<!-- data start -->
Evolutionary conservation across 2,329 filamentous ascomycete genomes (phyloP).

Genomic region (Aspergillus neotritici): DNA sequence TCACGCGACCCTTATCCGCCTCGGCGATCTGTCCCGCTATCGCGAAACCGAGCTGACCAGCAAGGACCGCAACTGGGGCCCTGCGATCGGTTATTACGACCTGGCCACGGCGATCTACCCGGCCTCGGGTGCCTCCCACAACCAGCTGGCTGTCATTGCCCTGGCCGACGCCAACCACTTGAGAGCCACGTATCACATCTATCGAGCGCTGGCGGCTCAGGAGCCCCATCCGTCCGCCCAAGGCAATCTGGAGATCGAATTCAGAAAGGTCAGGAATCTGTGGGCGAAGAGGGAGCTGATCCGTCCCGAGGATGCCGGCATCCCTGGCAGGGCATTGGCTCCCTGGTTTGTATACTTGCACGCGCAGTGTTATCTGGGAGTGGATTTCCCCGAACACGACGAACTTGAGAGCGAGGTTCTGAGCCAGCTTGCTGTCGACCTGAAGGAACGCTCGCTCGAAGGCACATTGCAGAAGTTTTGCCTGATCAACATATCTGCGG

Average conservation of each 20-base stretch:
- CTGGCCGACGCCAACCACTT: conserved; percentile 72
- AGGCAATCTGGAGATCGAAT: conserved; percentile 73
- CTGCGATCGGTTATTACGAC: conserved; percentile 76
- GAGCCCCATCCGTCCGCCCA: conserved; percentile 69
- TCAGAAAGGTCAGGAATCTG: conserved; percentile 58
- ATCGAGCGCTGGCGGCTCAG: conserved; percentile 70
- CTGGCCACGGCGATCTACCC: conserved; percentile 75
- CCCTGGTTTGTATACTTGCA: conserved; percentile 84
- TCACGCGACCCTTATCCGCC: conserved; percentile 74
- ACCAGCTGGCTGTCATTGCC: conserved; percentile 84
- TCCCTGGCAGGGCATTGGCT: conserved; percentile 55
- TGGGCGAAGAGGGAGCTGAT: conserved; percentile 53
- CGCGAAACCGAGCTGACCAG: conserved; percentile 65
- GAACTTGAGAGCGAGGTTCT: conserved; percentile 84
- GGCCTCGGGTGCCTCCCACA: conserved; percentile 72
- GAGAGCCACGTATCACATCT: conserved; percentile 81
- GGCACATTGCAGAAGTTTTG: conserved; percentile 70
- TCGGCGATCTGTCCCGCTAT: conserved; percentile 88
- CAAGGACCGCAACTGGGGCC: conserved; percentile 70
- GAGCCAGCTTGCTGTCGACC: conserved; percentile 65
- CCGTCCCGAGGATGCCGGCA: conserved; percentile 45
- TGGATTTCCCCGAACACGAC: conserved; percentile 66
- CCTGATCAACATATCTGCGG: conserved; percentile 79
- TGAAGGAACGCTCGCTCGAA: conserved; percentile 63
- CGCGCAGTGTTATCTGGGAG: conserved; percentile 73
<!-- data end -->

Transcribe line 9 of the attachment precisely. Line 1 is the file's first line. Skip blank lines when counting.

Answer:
- ATCGAGCGCTGGCGGCTCAG: conserved; percentile 70